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Publication numberUS4280804 A
Publication typeGrant
Application numberUS 06/081,020
Publication dateJul 28, 1981
Filing dateOct 1, 1979
Priority dateOct 1, 1979
Publication number06081020, 081020, US 4280804 A, US 4280804A, US-A-4280804, US4280804 A, US4280804A
InventorsCharles L. Holland
Original AssigneeGeneral Dynamics
Export CitationBiBTeX, EndNote, RefMan
External Links: USPTO, USPTO Assignment, Espacenet
Vacuum curing tool for composite materials
US 4280804 A
A vacuum tool for a vacuum bagging curing operation comprising a base on which is placed a one piece vacuum bag comprising a top sheet with a peripheral sealing means attached thereto which cooperate to seal the bag in a zipper-like fashion, thus enclosing workpiece therein for the vacuum curing operation. A vacuum manifold is attached to the base to connect the tool to a vacuum pump to create a vacuum between the base and bag.
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What is claimed is:
1. A vacuum curing tool for curing a workpiece comprising:
a rigid base with a top side having the desired configuration for the workpiece being cured and a vacuum manifold connected to the bottom side thereof;
a vacuum bag with one part of a peripheral sealing means attached to the bag, said sealing means having radially inwardly extending ribs;
said peripheral sealing means comprising two parts which engage each other in sealing relationship, one of said parts having a plurality of outwardly extending ribs and being disposed about the peripheral edges of the base, the outwardly extending ribs adapted to engage the radially inwardly extending ribs attached to said bag when brought together in wrap-around zipper-like fashion to form a seal for the bag; and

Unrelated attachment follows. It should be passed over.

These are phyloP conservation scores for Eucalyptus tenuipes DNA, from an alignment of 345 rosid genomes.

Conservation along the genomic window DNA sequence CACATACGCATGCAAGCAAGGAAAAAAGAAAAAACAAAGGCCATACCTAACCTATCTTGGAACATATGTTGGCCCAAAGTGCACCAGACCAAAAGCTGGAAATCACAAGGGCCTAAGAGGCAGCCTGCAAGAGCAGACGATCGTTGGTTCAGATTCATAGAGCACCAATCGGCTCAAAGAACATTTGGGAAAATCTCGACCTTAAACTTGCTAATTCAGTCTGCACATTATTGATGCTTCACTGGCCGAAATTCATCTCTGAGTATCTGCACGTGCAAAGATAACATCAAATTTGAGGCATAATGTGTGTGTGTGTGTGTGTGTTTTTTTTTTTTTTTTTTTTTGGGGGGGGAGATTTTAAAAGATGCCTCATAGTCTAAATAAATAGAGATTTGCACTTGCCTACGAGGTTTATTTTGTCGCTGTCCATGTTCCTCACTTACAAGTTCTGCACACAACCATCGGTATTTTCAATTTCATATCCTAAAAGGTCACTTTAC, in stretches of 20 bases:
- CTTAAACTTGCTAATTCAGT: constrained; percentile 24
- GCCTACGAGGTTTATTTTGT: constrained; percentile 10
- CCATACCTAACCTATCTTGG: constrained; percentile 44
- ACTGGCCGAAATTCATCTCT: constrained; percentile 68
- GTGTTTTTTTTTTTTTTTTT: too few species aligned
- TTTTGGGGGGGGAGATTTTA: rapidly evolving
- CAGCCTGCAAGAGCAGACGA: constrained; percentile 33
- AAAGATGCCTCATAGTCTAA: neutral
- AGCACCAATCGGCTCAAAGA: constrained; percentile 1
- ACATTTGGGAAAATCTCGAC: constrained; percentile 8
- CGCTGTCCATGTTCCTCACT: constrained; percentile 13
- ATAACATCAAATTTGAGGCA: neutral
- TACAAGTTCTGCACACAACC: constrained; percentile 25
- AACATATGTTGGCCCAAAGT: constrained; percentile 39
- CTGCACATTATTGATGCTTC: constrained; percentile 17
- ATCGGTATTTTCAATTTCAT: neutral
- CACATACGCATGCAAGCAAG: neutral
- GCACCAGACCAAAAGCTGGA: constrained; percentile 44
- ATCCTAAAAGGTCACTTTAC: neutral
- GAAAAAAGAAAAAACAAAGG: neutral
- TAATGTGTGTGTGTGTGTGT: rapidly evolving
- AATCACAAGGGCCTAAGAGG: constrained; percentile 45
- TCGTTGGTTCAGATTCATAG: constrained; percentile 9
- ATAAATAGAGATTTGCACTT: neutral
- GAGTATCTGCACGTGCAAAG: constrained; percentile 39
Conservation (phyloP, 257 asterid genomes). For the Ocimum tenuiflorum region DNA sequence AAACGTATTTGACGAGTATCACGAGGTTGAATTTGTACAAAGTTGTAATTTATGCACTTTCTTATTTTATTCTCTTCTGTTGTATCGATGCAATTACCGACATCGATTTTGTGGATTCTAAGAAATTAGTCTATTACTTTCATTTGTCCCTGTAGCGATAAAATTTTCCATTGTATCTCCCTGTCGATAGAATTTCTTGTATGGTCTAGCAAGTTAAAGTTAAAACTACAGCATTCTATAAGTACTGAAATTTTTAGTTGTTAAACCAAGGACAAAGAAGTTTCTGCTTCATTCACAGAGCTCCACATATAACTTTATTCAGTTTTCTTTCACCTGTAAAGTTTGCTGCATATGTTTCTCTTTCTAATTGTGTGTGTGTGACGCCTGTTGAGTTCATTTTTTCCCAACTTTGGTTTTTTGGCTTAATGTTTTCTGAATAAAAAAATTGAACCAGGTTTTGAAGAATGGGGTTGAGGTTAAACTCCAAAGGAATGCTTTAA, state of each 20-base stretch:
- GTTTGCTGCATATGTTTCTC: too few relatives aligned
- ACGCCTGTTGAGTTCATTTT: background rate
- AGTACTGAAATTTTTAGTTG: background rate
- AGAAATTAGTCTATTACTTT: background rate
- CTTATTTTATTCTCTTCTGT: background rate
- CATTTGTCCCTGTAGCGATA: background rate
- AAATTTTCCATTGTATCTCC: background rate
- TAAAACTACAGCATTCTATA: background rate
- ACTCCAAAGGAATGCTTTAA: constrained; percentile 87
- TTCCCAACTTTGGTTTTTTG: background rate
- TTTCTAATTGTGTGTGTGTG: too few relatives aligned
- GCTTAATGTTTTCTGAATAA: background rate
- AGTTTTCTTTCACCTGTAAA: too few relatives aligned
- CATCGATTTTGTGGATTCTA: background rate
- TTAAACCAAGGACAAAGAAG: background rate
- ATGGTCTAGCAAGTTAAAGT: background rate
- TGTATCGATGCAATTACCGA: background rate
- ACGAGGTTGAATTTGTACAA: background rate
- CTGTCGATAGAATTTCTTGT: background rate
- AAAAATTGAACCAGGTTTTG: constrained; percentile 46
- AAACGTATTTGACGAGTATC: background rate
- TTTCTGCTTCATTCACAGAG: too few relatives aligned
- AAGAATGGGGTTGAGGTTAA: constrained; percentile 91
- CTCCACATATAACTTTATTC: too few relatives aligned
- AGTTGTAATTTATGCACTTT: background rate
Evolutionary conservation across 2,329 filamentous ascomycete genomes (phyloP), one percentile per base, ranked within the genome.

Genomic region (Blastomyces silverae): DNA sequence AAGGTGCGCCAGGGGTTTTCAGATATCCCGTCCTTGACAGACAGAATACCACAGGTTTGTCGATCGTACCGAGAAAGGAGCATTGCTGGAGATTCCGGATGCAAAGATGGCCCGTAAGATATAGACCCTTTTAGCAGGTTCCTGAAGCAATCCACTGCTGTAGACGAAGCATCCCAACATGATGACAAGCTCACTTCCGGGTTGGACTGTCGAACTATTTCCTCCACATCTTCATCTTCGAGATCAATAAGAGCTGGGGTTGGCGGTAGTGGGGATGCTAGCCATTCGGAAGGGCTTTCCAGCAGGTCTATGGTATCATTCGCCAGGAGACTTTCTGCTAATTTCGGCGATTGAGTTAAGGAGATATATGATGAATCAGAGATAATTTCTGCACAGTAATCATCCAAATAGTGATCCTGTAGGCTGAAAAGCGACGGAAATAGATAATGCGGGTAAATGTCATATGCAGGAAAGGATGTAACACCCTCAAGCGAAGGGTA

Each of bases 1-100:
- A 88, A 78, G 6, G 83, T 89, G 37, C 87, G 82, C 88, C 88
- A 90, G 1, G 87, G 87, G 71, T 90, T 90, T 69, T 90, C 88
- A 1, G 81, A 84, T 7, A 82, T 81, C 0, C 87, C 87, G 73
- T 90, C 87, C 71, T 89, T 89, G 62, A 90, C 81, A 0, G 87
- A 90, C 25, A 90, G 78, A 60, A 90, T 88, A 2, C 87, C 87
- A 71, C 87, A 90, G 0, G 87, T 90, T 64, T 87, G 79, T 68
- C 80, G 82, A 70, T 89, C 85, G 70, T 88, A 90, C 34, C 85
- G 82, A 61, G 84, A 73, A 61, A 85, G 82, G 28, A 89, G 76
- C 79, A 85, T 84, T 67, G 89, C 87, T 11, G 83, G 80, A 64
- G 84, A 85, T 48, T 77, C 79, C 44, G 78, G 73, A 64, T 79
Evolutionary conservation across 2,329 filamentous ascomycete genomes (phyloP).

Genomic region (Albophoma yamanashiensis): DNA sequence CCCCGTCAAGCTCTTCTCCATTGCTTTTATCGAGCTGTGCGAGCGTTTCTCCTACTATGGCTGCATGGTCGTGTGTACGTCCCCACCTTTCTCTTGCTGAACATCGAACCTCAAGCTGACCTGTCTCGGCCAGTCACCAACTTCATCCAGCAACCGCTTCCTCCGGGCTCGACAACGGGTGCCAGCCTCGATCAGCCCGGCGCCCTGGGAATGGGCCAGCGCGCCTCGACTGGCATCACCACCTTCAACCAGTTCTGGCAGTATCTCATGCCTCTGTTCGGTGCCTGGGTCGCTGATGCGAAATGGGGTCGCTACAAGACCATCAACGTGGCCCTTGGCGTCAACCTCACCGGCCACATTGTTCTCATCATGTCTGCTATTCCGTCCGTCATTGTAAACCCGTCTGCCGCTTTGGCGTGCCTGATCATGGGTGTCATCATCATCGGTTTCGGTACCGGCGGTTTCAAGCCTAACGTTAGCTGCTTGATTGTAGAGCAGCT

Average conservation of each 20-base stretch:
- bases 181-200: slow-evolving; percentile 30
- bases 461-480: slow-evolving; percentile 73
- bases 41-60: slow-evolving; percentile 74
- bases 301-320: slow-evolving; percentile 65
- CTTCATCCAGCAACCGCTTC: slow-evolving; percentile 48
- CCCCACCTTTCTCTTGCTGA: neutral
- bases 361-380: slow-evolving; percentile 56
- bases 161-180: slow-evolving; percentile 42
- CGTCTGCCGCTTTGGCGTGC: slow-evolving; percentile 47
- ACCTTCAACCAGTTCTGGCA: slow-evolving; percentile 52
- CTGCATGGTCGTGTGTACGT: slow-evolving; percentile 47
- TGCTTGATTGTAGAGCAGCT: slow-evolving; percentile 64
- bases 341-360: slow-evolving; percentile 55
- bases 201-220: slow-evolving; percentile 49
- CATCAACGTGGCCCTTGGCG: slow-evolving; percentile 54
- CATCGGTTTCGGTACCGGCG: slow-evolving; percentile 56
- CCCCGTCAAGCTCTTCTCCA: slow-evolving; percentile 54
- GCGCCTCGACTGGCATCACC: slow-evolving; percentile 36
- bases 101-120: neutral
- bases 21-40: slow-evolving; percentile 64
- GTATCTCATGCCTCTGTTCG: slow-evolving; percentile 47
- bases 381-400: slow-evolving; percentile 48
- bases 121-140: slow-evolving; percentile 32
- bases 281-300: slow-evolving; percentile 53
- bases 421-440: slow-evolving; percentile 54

means for connecting said vacuum manifold to a vacuum source for withdrawing air from between said bag and the top side of said base during the curing operation on the workpiece disposed on the top side of said base.
2. The vacuum curing tool as claimed in claim 1 wherein said base is oval shaped with a flange extending from the top surface and with one piece of said peripheral sealing means engaging the edges of said base and said flange.
3. A vacuum tool for the vacuum bagging curing of a workpiece comprising;
a base having a rigid upper surface with the desired configuration for the workpiece and with a peripheral flange;
a sheet of material to form a vacuum bag;
a first continuous sealing piece surrounding the base and connected to said peripheral flange and having radially outwardly extending ribs generally below the level of said upper surface;
a second continuous sealing piece surrounding and connected to said sheet, said second sealing piece having radially inwardly extending ribs and engageable with said radially outwardly extending ribs of said first sealing piece in zipper-like fashion to form a peripherally sealed bag; and
means for connecting the upper surface of said base and said vacuum bag to a vacuum source for withdrawing air from between said upper surface and said bag to place the workpiece beneath said bag under vacuum.

This invention relates to vacuum curing of composite workpieces and, more particularly, to a new and improved vacuum curing tool.

The fabrication of molded products utilizing a vacuum bag is well known in the art. However, in the prior art, the normal procedure in this technique comprises attaching a vacuum curing bag to the tool on which the part is to be formed and securing the bag with vacuum putty, tape, mechanical clamps, or a combination of these. One or more holes are then formed in the vacuum curing bag for attachment of vacuum hoses and a vacuum gage all of which are sealed by mechanical fittings, putty or tape. A typical example of such prior art is in the U.S. Pat. No. 3,861,977 showing clamps to attach the bag to a tool base.